Speaking of work, I learned some sad news yesterday, but first, an explanation. Our science camp and summer camp programs depend heavily on volunteers (during the summer, they're called counselors, and during the school year, they're known as cabin leaders). Some of our volunteers come back again and again, often appearing every few weeks and being incredibly flexible with their time, so they can jump in when and where they are needed. Occasionally they become staff, which means they actually start getting paid.

One of our most dedicated volunteers, Brett Lazzeri (aka Sea Turtle), was killed in a car crash in Reno on Monday. His girlfriend, Sunny, survived, but was injured - I'm not sure how badly. It's still hard to believe. He touched the lives of many, and I'm sure that there are literally hundreds of kids who would be completely devastated to hear this news. I know I am. My thoughts and energy go out to his family and friends, and I know his spirit will live on in the countless lives he's touched over the years.

Monday, August 18, 2008

My week as site manager/liaison for the symphony camp is over. I helped out with another small group over the weekend as well - a student council from a local catholic school. Bright kids - we played charades around the campfire as the full moon rose through the trees, and they were so good that it was as if a psychic connection existed between members of the group.

As for the symphony group - the California Youth Philharmonic Orchestra, to be precise - their Saturday concert was phenomenal. I can't remember the names or composers of the pieces (it was hard to hear the conductor when he announced them, and there wasn't a program), but all the practice they put in (sometimes waking up before 6 AM, I'm told, which is unheard of for the average teenager) paid off.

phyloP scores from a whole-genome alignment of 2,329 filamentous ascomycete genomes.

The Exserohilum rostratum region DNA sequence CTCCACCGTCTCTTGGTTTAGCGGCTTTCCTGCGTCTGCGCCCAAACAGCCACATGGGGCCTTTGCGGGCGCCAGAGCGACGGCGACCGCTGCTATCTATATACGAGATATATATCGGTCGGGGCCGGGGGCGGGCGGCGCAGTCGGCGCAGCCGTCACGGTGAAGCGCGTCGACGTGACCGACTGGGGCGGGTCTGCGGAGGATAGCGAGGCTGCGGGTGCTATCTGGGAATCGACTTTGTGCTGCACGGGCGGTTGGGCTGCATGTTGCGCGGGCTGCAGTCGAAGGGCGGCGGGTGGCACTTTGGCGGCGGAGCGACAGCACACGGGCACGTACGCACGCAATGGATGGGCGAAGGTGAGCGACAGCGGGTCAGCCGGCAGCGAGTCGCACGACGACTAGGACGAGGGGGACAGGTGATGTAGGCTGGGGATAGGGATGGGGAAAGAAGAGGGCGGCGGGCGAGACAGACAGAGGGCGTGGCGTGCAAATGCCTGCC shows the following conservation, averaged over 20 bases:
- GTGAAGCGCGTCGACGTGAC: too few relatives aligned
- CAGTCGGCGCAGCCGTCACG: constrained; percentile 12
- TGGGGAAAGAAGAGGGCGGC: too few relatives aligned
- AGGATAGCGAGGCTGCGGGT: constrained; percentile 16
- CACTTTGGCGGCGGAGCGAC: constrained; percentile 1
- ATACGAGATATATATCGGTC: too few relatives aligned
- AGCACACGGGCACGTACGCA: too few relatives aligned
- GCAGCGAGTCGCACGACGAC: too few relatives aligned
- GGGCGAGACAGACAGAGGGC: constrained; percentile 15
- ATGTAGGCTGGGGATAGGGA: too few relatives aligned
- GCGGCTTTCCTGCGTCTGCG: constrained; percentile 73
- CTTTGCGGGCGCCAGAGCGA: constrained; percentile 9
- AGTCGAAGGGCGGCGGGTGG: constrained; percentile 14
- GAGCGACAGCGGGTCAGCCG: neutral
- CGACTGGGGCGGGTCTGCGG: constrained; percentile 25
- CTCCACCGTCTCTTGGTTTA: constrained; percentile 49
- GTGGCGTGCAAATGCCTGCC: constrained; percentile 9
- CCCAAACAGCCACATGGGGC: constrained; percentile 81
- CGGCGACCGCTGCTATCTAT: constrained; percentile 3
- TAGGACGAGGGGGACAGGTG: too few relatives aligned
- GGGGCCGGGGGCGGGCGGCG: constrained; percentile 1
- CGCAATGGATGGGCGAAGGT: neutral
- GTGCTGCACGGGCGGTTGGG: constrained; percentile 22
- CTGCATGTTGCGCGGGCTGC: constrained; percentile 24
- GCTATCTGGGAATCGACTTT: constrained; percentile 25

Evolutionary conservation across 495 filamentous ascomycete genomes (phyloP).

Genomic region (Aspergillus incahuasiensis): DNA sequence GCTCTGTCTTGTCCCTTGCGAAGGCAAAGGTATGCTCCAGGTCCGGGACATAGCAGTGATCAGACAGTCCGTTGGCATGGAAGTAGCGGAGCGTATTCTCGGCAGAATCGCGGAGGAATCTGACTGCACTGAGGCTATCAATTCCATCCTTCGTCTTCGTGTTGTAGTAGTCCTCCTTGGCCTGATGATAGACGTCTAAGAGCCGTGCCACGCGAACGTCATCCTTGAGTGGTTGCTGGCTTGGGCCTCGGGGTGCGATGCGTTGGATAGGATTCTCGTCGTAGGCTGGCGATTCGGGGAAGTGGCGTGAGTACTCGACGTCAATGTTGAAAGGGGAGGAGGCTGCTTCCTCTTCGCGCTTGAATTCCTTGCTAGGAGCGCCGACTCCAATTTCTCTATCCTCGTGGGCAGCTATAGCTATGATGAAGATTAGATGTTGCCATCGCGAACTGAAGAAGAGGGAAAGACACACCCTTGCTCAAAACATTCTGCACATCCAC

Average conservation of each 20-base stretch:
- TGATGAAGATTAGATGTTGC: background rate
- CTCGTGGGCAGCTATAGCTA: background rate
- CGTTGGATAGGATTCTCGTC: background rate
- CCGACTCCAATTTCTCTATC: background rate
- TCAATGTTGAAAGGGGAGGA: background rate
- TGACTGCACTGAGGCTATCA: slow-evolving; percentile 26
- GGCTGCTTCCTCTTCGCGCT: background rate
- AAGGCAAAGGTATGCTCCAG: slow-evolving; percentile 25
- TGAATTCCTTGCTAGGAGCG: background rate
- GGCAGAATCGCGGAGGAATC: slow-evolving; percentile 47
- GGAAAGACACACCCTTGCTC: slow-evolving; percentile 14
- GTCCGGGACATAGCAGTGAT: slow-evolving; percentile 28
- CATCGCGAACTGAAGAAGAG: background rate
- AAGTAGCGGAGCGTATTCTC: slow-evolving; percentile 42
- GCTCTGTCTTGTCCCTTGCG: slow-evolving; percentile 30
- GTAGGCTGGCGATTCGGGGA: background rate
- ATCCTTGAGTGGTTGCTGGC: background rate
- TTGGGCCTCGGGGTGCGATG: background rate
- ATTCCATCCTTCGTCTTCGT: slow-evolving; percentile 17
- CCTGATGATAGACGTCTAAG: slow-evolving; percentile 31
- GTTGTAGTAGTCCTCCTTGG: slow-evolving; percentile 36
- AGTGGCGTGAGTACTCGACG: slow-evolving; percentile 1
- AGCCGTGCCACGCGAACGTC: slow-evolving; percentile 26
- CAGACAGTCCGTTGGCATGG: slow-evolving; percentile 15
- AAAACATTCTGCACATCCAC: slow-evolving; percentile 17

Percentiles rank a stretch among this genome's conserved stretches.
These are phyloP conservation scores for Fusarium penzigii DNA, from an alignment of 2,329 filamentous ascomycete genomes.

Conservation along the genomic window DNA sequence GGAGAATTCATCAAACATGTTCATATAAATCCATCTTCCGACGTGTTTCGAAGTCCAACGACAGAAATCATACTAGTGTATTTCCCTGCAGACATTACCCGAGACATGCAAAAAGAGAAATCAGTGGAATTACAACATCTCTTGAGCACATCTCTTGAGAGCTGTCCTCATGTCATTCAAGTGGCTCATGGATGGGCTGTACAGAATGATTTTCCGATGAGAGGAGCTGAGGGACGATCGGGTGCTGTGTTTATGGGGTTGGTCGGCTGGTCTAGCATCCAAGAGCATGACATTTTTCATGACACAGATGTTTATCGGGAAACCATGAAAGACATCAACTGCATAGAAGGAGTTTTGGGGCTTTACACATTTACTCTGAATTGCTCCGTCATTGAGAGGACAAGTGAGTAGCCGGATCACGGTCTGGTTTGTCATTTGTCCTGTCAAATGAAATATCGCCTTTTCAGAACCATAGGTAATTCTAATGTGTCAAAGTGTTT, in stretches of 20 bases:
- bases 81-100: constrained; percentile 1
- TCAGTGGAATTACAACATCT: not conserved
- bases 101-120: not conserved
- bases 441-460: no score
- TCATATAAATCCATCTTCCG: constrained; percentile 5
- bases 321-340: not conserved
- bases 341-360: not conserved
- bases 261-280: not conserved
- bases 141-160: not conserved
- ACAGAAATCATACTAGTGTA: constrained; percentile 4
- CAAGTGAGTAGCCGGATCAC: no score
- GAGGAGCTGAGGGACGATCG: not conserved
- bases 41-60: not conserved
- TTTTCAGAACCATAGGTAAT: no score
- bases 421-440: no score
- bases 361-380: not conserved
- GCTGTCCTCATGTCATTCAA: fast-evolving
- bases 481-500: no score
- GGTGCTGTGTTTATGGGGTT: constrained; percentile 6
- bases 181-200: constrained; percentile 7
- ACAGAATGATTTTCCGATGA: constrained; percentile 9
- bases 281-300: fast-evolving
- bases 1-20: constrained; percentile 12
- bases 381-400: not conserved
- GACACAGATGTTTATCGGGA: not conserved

The day before, I took a bunch of them over to a nearby park to watch the annual free Shakespeare play. This year there are two different ones, each running for three weekends befores switching. We saw A Comedy of Errors, which I have to admit I hadn't seen (or read) before. The stage design was well done, and it was great just to sit and watch while the sky darkened. Occasionally, a bat would flit down into the light before darting off into the darkness again, making sure that mosquitoes were kept to a minimum. Oh, and the acting - it ranged from competent to excellent, although one of the main actors chose to model his character after Johnny Depp's Jack Sparrow from Pirates of the Caribbean. Too obvious by far, and quite distracting. Other than that, it was a lot of fun. Willow didn't understand a word, of course, and neither did some of the younger symphony members. The spectacle kept them interested though.

I also led a night hike for them, helped out with a dinner in the park, and oversaw their campfire. Willow tagged along for the latter two events (with all four kids hanging out for the campfire), and was overjoyed that there was an elaborate jump house set up in the park. The woman in charge of the symphony camp paid the jump house people some extra money to leave it up a little longer so the symphony kids (along with Willow) could play on it.

This week, soccer practice starts for the kids. Jen has been buying them new soccer gear and back-to-school clothes, and they're all excited. As Dar Williams puts it, it's the end of summer, the end of summer/When you move to another place. Autumn always seems like the time to move ahead. I think having a job tied in with the school year helps divide each year into manageable chunks like that. Summer is a time of relative stagnation, and Fall is a time of regrouping and change.